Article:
One small step

4 July 2011
Last week I received an email from a women who said she wanted to live a more simple life but she couldn't leave her job in the city until she paid off her mortgage; when she does that, she's moving to the countryside and will then get serious about simplifying. I have to question that course of action because it doesn't matter where you live, nor how much money you have, almost everyone can start simplifying right now, if they choose to. There is always something you can do, even if you're not doing everything you want to. Doing one or two things will start to make a difference in your life. This is not a competition but our days are numbered; you don't want to waste a day. 
Making sour cream and picking the first of the tomatoes in the backyard.
If you start with small modifications and changes, the big things will follow when you're ready for them. So you can't grow a garden where you are? Look around for a growers or farmers market and buy fresh fruit and vegetables  there.  You don't have the energy or the time to keep house or declutter your home? Start small by making your bed every morning and removing or recycling one thing per week. That could be as simple as giving a pair of your shoes or a dress you no longer wear to a friend or a local charity. You'd like to learn how to make bread but don't have the time? Learn how to make scones instead. It's simpler than working with yeast and it will get you baking and learning about how to mix flour with liquids and how your oven works. You can stop buying disposables and replace them with homemade dishloths, rags, sanitary products, modern cloth nappies and cotton shopping bags. You can't cook from scratch and don't have the time for it? Just stop buying takeaway food for now - cook your own food in your own home and see how much you save. You can start a budget, that will help you no matter what stage of life you're at. You can get rid of the harmful cleaning chemicals you use and start cleaning with homemade laundry liquid or powder, vinegar, bicarb, soap and elbow grease. You'll be surprised at how effective and cheap simple cleaning can be. And slow down, take time out for yourself to think and plan. That should be the easiest one but for so many of us, it's the toughest.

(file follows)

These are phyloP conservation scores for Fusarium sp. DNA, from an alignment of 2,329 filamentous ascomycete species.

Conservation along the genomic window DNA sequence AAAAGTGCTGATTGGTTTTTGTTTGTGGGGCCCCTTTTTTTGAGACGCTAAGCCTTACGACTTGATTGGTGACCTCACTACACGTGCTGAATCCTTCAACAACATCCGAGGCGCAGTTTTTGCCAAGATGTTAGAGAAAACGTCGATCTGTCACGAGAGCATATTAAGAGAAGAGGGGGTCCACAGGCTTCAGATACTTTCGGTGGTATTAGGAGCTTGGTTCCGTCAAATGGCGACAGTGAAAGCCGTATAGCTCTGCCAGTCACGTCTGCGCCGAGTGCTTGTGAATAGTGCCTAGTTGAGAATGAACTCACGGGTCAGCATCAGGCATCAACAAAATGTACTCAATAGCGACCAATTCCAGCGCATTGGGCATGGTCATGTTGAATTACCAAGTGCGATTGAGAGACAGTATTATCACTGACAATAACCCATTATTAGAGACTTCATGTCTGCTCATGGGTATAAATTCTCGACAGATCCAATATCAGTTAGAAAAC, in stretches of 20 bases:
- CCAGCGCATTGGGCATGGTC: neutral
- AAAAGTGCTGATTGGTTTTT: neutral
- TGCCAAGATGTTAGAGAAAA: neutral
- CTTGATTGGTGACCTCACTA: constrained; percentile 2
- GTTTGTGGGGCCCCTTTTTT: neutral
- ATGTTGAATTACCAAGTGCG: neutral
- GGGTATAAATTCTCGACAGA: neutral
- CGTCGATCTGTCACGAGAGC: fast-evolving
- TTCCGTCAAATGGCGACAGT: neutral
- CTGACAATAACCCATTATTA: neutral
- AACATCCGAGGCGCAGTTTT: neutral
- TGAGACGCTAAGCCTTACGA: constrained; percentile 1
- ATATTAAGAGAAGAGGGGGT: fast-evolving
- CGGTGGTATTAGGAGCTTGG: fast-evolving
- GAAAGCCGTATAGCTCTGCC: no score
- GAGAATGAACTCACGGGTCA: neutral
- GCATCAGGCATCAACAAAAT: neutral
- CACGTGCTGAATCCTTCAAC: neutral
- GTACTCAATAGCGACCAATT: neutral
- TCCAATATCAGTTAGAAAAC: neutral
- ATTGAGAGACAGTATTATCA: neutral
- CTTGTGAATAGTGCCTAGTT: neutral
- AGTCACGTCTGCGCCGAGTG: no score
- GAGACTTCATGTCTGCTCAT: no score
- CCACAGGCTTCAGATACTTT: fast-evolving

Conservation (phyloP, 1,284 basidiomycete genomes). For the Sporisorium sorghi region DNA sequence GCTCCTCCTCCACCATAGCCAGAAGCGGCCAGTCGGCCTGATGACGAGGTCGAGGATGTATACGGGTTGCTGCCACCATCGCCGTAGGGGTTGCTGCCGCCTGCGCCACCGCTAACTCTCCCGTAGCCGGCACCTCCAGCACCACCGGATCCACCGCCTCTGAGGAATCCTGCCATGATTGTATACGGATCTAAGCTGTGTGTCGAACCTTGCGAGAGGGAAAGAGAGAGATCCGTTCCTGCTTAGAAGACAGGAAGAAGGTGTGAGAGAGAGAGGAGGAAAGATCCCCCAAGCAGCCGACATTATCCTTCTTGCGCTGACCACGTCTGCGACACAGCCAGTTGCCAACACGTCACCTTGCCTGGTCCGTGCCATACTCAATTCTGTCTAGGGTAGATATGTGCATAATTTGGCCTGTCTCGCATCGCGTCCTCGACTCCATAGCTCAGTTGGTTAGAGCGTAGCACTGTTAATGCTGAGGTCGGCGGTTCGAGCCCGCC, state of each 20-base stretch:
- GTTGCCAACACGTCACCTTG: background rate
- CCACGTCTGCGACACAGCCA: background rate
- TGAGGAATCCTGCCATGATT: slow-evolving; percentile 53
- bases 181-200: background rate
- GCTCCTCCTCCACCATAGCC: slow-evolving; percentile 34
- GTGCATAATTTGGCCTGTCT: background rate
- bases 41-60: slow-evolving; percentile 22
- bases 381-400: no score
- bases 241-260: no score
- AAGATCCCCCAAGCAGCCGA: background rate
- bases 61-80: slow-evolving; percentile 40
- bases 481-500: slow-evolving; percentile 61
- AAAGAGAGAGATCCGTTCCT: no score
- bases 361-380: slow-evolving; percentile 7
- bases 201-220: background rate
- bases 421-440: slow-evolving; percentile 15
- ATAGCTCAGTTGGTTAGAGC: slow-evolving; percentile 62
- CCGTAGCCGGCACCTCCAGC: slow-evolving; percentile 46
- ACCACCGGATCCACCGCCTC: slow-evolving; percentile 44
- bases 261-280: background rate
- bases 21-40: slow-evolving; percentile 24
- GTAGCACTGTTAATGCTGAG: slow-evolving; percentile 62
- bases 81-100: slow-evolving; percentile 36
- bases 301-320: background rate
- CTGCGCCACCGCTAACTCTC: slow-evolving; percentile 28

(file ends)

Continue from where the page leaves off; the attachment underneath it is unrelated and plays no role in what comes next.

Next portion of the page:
This simple life isn't a giant leap into the unknown for any of us. It's a series of simple steps that can be started in any way - you choose what you start with and how to keep going. What I write about here about my life with Hanno, well, it's just the way we've chosen to live. I know it's not for everyone and if we weren't the age we are now we'd be living simply, but in a different way. It's not an all or nothing way of life, in many respects, that's one of the attractions, because you can start with one small step and add others when you're ready. You'll find that some things you do now won't suit another stage. I have no doubt that Hanno and I will make changes in the coming years; as with everything we do, we'll make our life fit our capabilities and goals.

Knitting more Saartje bootees for the shop.
There are no simple living police watching what you do. Be kind to yourself and start small, add more when you can; if it doesn't work, don't be afraid to change things around until they suit you. I believe there are two big things attached to this way of life - it's usually a big change in attitude that gets you started, and there is a big payoff, in satisfaction and time and money saved, that keeps you going. But always remember it's your choice. Your life and how you live it should be about your choices, values, vision, goals and capabilities. Don't let anyone else tell you what you're doing isn't good enough, or strange. This simple life has the potential to be as beautiful and profound as you make it, and it all starts with one small step.